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14 Bedtime Mistakes That Can Happen With The Newborn

The old saying “sleep like a baby” doesn’t seem to apply to a lot of newborns. In fact, to many a new mom, it seems as if their little ones rarely ever sleep.

Of course, that’s not the case. In fact, on an average, newborn babies can sleep up to 17 hours a day! While that’s a lot of sleep, the problem is that it’s broken up. Newborns tend to sleep for about two to four hours consecutively for the first few weeks of life, both day and night. To an overwhelmed new mom who is used to sleeping several hours (ideally eight) in a row at night, those short cat naps their babies take allows for little rest and can make it seem like they never sleep.

Sleep deprivation and desperation can drive moms to try almost anything to get their little ones to sleep so that they can get some much-needed rest for themselves. Unfortunately, some of those tactics can lead to mental and emotional distress for the baby, sleep problems down the road, and they can even be dangerous and even deadly.

If you’re an exhausted mom who is trying to get your little one to sleep, avoid making these 15 mistakes for the welfare of your child. Getting a few hours of shut-eye yourself just isn’t worth the risks that are associated with these bedtime blunders.

14 Sleeping On Their Tummy

Tummy time is important for newborns, but not when they're sleeping. This practice should only be done with direct supervision.

However, because a lot of newborns are more comfortable on their stomachs (probably because that’s how they were positioned in the womb), a mom might think it's the best way to position her baby when he's sleeping.

Unfortunately, tummy sleeping is a big no-no for newborns. It can increase the risk of sudden infant death syndrome (SIDs), as a newborn doesn’t yet know how to control his movements and can easily smother his face while he’s sleeping. Side-sleeping is also strongly discouraged for the same reason.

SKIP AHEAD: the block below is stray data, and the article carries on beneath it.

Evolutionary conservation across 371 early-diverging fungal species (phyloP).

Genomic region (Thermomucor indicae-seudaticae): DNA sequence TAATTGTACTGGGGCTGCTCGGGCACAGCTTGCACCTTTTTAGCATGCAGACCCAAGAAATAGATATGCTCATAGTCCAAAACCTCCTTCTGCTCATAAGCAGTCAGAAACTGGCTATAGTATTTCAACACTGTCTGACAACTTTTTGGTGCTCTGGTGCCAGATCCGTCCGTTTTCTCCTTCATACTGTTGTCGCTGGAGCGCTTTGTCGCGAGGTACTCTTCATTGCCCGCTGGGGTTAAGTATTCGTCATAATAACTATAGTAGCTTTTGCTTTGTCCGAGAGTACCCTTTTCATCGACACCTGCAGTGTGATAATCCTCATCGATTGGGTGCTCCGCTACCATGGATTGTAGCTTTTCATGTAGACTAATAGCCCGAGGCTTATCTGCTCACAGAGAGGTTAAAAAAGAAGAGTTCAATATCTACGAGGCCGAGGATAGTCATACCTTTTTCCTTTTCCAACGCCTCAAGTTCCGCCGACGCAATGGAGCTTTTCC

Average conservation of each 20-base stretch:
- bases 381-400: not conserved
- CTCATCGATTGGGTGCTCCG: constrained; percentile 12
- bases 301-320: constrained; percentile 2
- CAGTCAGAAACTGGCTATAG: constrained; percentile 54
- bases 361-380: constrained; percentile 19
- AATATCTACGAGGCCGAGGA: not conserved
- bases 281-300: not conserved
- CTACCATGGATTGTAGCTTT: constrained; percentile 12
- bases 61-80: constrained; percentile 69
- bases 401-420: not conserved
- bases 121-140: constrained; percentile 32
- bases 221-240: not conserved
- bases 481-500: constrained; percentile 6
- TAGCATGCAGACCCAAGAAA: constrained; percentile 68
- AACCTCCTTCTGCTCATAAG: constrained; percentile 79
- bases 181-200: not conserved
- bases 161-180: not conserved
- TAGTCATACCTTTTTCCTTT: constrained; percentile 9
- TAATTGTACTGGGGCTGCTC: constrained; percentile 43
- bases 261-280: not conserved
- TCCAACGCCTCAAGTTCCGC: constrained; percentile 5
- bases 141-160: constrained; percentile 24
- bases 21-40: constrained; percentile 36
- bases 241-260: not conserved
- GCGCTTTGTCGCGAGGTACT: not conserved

To avoid a potentially deadly situation, remember the following rule from pediatricians: “back is best”. Whenever you place your baby on his belly, make sure that you have all eyes on him the entire time.

13 Using A Bottle As A Sleep Aid

Newborns eat frequently; in fact, that’s one of the main reasons why they wake up so frequently, which is why moms are so sleep-deprived. Out of desperation, moms might attempt to put their little ones down with a bottle. That’s a very big no-no!

First of all, newborns don’t have the ability to hold their bottle, so putting one in the crib is a fruitless effort. Second of all, even if your baby could hold his own bottle, there’s a chance that he could choke on it. Furthermore, depending on the length of time that the bottle is in the crib, the expressed breast milk or formula that it contains could spoil, which could lead to illness, should the baby drink it.

The bottom line: putting a newborn (or a baby of any age) to sleep with a bottle is never a good idea.

12 Not Waking The Baby Up To Feed

Pediatricians recommend feeding newborns every 2 to 4 hours, and typically, they will sleep that length of time, waking up specifically to eat. However, on occasion, your newborn might sleep longer than the suggested feeding window.

While the idea of getting some more uninterrupted sleep might is something that all new moms long for, letting a sleeping newborn lie isn’t the best idea. Though a newborn's feeding schedule can really seem like a major chore, sticking to it is crucial.